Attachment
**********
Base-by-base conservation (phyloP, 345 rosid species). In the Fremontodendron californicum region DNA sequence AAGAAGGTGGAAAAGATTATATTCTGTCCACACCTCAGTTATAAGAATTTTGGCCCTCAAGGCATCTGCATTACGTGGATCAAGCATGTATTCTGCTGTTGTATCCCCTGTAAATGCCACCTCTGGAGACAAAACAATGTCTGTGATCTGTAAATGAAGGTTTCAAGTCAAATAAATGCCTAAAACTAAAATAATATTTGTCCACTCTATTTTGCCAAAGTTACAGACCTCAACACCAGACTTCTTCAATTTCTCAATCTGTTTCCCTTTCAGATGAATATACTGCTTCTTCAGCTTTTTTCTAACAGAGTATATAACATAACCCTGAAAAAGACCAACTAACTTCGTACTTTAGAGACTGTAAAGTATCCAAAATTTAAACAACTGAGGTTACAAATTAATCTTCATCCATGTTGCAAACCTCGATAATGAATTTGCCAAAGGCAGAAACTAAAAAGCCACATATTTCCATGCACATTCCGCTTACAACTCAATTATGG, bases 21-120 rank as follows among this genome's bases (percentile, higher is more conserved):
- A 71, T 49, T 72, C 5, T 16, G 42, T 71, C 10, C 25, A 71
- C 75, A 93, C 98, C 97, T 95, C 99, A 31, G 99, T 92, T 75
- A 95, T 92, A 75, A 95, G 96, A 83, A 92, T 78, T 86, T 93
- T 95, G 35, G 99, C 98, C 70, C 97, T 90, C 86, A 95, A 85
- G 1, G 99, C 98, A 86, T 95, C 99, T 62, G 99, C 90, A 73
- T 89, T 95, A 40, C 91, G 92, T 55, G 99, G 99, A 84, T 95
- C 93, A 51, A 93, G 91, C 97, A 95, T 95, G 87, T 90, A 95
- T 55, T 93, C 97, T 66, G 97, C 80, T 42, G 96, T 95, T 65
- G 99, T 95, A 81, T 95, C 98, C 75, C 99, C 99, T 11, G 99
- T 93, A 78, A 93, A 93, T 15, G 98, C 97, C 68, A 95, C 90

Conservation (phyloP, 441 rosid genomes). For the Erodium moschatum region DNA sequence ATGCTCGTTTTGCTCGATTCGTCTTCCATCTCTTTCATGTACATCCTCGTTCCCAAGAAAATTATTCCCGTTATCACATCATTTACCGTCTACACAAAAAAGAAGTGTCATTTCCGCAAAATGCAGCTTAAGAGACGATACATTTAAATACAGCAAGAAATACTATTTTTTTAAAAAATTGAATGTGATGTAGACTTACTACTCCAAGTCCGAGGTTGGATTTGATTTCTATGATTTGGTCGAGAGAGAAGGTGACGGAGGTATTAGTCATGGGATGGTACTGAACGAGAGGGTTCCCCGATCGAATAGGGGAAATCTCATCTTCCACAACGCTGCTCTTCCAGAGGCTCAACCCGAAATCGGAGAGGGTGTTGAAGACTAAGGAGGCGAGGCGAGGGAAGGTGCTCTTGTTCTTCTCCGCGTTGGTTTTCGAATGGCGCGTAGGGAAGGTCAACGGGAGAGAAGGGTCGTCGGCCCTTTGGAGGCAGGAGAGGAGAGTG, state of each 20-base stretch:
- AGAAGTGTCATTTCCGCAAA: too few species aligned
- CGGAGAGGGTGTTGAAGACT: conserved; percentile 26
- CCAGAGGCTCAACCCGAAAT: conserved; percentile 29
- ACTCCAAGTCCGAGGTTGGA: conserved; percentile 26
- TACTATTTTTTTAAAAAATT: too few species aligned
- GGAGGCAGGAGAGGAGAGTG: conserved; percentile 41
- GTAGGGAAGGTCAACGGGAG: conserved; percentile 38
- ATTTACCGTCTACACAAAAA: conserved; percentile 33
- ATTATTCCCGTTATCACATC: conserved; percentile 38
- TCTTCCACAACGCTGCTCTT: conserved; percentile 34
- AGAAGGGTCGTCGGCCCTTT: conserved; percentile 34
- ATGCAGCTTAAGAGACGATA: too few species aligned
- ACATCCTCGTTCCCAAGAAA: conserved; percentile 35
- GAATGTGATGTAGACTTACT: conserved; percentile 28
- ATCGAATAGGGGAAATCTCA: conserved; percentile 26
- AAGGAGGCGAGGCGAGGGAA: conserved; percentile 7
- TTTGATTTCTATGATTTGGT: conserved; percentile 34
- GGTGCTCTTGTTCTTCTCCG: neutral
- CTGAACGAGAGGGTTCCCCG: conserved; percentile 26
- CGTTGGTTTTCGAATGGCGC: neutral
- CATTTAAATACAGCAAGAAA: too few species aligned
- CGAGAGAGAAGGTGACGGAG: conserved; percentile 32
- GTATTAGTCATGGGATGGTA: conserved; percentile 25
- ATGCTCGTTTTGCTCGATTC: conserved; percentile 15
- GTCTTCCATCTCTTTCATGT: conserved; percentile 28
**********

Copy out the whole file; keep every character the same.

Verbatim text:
Base-by-base conservation (phyloP, 345 rosid species). In the Fremontodendron californicum region DNA sequence AAGAAGGTGGAAAAGATTATATTCTGTCCACACCTCAGTTATAAGAATTTTGGCCCTCAAGGCATCTGCATTACGTGGATCAAGCATGTATTCTGCTGTTGTATCCCCTGTAAATGCCACCTCTGGAGACAAAACAATGTCTGTGATCTGTAAATGAAGGTTTCAAGTCAAATAAATGCCTAAAACTAAAATAATATTTGTCCACTCTATTTTGCCAAAGTTACAGACCTCAACACCAGACTTCTTCAATTTCTCAATCTGTTTCCCTTTCAGATGAATATACTGCTTCTTCAGCTTTTTTCTAACAGAGTATATAACATAACCCTGAAAAAGACCAACTAACTTCGTACTTTAGAGACTGTAAAGTATCCAAAATTTAAACAACTGAGGTTACAAATTAATCTTCATCCATGTTGCAAACCTCGATAATGAATTTGCCAAAGGCAGAAACTAAAAAGCCACATATTTCCATGCACATTCCGCTTACAACTCAATTATGG, bases 21-120 rank as follows among this genome's bases (percentile, higher is more conserved):
- A 71, T 49, T 72, C 5, T 16, G 42, T 71, C 10, C 25, A 71
- C 75, A 93, C 98, C 97, T 95, C 99, A 31, G 99, T 92, T 75
- A 95, T 92, A 75, A 95, G 96, A 83, A 92, T 78, T 86, T 93
- T 95, G 35, G 99, C 98, C 70, C 97, T 90, C 86, A 95, A 85
- G 1, G 99, C 98, A 86, T 95, C 99, T 62, G 99, C 90, A 73
- T 89, T 95, A 40, C 91, G 92, T 55, G 99, G 99, A 84, T 95
- C 93, A 51, A 93, G 91, C 97, A 95, T 95, G 87, T 90, A 95
- T 55, T 93, C 97, T 66, G 97, C 80, T 42, G 96, T 95, T 65
- G 99, T 95, A 81, T 95, C 98, C 75, C 99, C 99, T 11, G 99
- T 93, A 78, A 93, A 93, T 15, G 98, C 97, C 68, A 95, C 90

Conservation (phyloP, 441 rosid genomes). For the Erodium moschatum region DNA sequence ATGCTCGTTTTGCTCGATTCGTCTTCCATCTCTTTCATGTACATCCTCGTTCCCAAGAAAATTATTCCCGTTATCACATCATTTACCGTCTACACAAAAAAGAAGTGTCATTTCCGCAAAATGCAGCTTAAGAGACGATACATTTAAATACAGCAAGAAATACTATTTTTTTAAAAAATTGAATGTGATGTAGACTTACTACTCCAAGTCCGAGGTTGGATTTGATTTCTATGATTTGGTCGAGAGAGAAGGTGACGGAGGTATTAGTCATGGGATGGTACTGAACGAGAGGGTTCCCCGATCGAATAGGGGAAATCTCATCTTCCACAACGCTGCTCTTCCAGAGGCTCAACCCGAAATCGGAGAGGGTGTTGAAGACTAAGGAGGCGAGGCGAGGGAAGGTGCTCTTGTTCTTCTCCGCGTTGGTTTTCGAATGGCGCGTAGGGAAGGTCAACGGGAGAGAAGGGTCGTCGGCCCTTTGGAGGCAGGAGAGGAGAGTG, state of each 20-base stretch:
- AGAAGTGTCATTTCCGCAAA: too few species aligned
- CGGAGAGGGTGTTGAAGACT: conserved; percentile 26
- CCAGAGGCTCAACCCGAAAT: conserved; percentile 29
- ACTCCAAGTCCGAGGTTGGA: conserved; percentile 26
- TACTATTTTTTTAAAAAATT: too few species aligned
- GGAGGCAGGAGAGGAGAGTG: conserved; percentile 41
- GTAGGGAAGGTCAACGGGAG: conserved; percentile 38
- ATTTACCGTCTACACAAAAA: conserved; percentile 33
- ATTATTCCCGTTATCACATC: conserved; percentile 38
- TCTTCCACAACGCTGCTCTT: conserved; percentile 34
- AGAAGGGTCGTCGGCCCTTT: conserved; percentile 34
- ATGCAGCTTAAGAGACGATA: too few species aligned
- ACATCCTCGTTCCCAAGAAA: conserved; percentile 35
- GAATGTGATGTAGACTTACT: conserved; percentile 28
- ATCGAATAGGGGAAATCTCA: conserved; percentile 26
- AAGGAGGCGAGGCGAGGGAA: conserved; percentile 7
- TTTGATTTCTATGATTTGGT: conserved; percentile 34
- GGTGCTCTTGTTCTTCTCCG: neutral
- CTGAACGAGAGGGTTCCCCG: conserved; percentile 26
- CGTTGGTTTTCGAATGGCGC: neutral
- CATTTAAATACAGCAAGAAA: too few species aligned
- CGAGAGAGAAGGTGACGGAG: conserved; percentile 32
- GTATTAGTCATGGGATGGTA: conserved; percentile 25
- ATGCTCGTTTTGCTCGATTC: conserved; percentile 15
- GTCTTCCATCTCTTTCATGT: conserved; percentile 28